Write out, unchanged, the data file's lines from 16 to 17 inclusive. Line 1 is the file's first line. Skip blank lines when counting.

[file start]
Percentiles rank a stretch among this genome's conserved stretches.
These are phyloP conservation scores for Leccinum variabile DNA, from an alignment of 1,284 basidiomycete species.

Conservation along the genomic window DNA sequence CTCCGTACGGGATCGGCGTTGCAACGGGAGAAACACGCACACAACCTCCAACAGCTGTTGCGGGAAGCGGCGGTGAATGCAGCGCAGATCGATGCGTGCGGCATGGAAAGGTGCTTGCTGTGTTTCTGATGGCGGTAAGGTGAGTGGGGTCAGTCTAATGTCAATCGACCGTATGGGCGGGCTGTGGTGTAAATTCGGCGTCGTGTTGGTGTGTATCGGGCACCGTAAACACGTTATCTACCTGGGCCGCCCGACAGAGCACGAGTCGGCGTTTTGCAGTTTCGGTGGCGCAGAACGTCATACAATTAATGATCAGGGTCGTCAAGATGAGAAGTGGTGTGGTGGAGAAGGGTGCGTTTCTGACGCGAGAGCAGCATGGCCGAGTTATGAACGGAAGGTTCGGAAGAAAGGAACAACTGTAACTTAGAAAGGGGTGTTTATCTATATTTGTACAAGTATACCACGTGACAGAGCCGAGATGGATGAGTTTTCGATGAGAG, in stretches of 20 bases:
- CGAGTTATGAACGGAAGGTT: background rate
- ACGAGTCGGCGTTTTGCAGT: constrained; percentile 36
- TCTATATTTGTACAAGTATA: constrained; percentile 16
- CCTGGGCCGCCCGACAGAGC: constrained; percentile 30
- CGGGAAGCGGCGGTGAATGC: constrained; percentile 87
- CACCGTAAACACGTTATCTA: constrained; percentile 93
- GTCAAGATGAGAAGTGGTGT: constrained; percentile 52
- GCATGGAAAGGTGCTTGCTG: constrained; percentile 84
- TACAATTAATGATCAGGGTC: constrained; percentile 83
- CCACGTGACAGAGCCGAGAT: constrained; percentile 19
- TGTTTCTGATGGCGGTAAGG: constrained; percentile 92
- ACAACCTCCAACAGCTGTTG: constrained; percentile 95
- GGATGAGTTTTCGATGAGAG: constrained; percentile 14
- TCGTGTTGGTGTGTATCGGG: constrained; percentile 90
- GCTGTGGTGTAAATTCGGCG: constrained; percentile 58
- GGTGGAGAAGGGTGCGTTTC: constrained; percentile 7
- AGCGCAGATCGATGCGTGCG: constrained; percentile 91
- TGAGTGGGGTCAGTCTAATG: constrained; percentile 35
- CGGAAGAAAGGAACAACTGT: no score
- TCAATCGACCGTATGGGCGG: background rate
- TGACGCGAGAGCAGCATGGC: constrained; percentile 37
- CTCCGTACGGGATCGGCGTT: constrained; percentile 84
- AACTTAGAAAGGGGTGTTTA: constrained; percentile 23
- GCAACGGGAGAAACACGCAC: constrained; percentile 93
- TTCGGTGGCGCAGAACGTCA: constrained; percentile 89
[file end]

- GGATGAGTTTTCGATGAGAG: constrained; percentile 14
- TCGTGTTGGTGTGTATCGGG: constrained; percentile 90